CAKE w/ Adaptive Bandwidth

@patrakov can you remind me why:

root@OpenWrt-1:~# cat /root/cake-autorate/

while read -r line
        echo $line
done< <(ping

kills ping process just fine on exit, but when run from:

root@OpenWrt-1:~# cat /etc/init.d/try
#!/bin/sh /etc/rc.common


start_service() {
        procd_set_param command "/root/cake-autorate/"

does not?

I think it's related to procd/systemd interfering with normal process management and things like SIGPIPE?

According to my tests, there are three processes involved: (parent), (child), and ping. The child seems to be a subshell, but I don't know why it appears here. Anyway all that it does is to wait for the ping process to finish.

procd sends the SIGTERM signal only to the parent process, which indeed terminates. Therefore, the pipe between it and the ping process gets severed from the reader (receiver) end. ping tries to write something there, and, because it is writing to a pipe the other end of which is closed, it gets a SIGPIPE.

Without procd, this signal terminates ping, and then the child process also finishes waiting for ping to exit, and exits itself, leaving nothing.

With procd, SIGPIPE is ignored, and therefore ping doesn't die, and the child process continues waiting, in vain. Therefore, two processes remain.

Bad news: in bash, there is no way to restore the "normal" handling of SIGPIPE, this is even documented in the manual page:

Signals ignored upon entry to the shell cannot be trapped or reset.

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Terrific analysis! Is there by any chance a way to disable the ignoring of SIGPIPE in procd or systemd?

In any case, it seems that perhaps the safest option is to go on retaining the PID and explicitly killing it even though it's less elegant than the pipe teardown mechanism.

Please ignore systemd. It is not relevant to OpenWrt.

And I have checked the code of procd, and can confirm that it sets SIGPIPE to ignored unconditionally.

This commit seemed desirable:

... but hugely problematic for the reasons you have identified.

No way to disable the ignoring of SIGPIPE in procd then? Even if there were to be, perhaps relying on that would be foolhardy.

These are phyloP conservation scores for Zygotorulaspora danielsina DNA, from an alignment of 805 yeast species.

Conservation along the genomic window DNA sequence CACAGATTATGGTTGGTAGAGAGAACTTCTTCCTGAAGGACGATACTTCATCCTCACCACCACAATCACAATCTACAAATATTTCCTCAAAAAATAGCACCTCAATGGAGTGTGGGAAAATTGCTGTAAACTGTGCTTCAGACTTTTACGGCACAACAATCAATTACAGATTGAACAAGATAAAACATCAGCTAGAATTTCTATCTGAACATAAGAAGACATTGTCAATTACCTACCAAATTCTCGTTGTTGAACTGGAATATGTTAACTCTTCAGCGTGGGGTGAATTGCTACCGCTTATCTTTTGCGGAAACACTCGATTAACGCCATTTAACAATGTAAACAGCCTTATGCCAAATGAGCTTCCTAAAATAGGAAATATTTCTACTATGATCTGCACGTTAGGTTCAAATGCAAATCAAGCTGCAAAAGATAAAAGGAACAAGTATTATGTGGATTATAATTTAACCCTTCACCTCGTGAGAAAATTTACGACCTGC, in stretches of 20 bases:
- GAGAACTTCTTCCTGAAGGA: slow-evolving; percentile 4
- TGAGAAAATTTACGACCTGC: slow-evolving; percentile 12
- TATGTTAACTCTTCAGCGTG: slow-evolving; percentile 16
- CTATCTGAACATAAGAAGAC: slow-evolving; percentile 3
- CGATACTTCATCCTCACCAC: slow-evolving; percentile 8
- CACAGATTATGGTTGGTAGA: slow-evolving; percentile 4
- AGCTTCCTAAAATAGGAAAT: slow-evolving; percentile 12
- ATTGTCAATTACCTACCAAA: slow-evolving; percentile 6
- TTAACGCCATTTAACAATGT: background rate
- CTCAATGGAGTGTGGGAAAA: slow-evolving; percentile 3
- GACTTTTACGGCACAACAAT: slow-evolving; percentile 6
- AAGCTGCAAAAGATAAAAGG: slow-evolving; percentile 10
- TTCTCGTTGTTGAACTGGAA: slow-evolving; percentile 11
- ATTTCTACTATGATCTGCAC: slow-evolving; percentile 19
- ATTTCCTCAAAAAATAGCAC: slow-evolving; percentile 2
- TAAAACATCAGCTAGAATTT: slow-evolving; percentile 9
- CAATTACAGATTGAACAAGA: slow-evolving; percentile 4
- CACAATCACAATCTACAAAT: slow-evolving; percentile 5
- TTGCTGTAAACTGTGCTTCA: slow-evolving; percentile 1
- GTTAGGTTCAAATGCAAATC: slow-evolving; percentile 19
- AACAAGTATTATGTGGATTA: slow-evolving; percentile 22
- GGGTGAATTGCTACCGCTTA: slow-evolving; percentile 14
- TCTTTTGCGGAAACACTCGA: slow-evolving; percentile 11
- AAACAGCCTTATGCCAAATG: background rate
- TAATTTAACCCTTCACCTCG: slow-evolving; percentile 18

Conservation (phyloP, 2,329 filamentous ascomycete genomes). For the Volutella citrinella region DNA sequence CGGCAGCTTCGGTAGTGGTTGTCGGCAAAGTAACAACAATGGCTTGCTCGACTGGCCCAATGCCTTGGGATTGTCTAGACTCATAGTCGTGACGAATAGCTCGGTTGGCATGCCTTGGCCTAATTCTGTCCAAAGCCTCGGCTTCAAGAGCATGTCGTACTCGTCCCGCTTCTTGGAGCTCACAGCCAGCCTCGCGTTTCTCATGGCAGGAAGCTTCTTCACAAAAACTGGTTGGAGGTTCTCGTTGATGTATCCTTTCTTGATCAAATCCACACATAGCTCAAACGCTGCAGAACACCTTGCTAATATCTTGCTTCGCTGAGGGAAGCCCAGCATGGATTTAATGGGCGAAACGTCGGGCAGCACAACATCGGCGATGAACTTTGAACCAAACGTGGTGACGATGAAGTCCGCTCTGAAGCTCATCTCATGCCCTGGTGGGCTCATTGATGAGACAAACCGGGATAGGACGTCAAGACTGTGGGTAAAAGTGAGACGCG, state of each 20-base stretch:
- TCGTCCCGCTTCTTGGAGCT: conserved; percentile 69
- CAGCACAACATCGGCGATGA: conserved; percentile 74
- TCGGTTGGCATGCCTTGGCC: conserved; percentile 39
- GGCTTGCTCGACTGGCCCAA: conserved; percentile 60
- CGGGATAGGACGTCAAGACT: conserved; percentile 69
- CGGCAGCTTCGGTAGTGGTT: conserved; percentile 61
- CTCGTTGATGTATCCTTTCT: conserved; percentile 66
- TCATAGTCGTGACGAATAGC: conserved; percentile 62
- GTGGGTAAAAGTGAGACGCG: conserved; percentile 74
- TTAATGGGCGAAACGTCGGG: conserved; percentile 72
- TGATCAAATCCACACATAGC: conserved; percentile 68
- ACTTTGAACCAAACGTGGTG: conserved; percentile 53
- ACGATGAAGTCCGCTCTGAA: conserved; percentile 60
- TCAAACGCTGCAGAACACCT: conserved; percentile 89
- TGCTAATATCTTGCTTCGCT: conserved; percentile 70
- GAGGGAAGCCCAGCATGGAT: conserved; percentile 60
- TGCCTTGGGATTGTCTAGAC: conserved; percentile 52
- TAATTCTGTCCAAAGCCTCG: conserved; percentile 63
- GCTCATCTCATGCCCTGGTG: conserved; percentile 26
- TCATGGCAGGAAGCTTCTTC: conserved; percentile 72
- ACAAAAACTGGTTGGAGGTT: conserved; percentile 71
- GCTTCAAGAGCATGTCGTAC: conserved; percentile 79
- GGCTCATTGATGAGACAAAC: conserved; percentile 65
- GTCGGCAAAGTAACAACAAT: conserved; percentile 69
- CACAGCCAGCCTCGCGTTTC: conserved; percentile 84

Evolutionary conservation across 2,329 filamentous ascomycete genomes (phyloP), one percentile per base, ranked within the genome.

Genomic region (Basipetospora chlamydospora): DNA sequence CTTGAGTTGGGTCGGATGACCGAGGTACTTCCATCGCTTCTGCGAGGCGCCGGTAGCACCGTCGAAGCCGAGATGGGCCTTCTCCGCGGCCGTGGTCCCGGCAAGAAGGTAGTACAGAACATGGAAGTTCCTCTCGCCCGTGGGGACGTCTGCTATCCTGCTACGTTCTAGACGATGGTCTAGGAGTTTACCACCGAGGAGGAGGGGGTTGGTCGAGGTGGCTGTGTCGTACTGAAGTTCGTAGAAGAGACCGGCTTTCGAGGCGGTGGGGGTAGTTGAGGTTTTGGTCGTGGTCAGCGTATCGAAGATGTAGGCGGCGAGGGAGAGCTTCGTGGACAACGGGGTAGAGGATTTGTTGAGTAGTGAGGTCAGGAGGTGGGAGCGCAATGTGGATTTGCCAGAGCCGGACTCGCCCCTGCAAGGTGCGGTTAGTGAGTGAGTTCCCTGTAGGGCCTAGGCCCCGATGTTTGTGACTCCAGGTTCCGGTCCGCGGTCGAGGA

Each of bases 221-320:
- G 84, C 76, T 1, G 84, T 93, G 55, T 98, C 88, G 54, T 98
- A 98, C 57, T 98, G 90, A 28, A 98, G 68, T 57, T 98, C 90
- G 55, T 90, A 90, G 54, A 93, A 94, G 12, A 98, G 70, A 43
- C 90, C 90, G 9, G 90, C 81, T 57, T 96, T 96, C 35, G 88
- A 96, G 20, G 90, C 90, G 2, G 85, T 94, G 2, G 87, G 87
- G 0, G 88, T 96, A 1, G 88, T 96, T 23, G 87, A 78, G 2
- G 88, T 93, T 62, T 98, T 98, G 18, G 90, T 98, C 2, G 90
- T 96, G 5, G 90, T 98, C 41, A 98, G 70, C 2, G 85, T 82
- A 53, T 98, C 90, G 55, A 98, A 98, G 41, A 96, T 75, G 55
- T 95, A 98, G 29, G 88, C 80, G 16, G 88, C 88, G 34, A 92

But you now can encapsulate the whole pinger PID locally inside the parser process an nobody else needs to know, you just keep a single PID. seems easy enough and avoids the need for elaborate process management...

the main loop only needs the maintain and logger PIDs, and maintain the parser PIDs and each parser handles a single binary.... seems pretty clean to me clean enough to be able to not need process management...

I think we can take some inspiration from mwan3: it is also implemented in shell, runs ping and other subprocesses, and is forced to run in an environment where SIGPIPE does not work (which is, in my opinion, an unsupported environment for any shell).

It's been a while since i posted in this thread. life and all that jazz. I have been using the new bash implementation ever since the Lua stopped to work due to reasons already explained. As a user seeking solutions, it's a luxury to have these options. As far as i can determine, the recent bash version does seem to do what i want it to do. But you guys need data. I would love to serve up some here next weekend.

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It would be great if compatibility with other Linux distros could be preserved, as it seems to be the case so far in my x86 Debian setup.

But please, I don't want to be disrespectful or abusive in any way, asking something like this in an ... OpenWrt forum!

Of course you are OpenWrt devs thus your main goal is to produce OpenWrt-tailored code.

Anyway, thanks for the good work so far, and thanks for not kicking me out even if I'm not an OpenWrt user. (I still have OpenWrt in a wifi access point device, though )


If that is true then there is our path forward, trap that term and then initiate a proper staged shutdown, preferably by first asking each process nicely to shut itself down gracefully followed by a SIGKILL (and I mean -9 here the time to ask politely is when sending the shutdown request, so the "talk softly, but carry a big stick" of process management, if you will)

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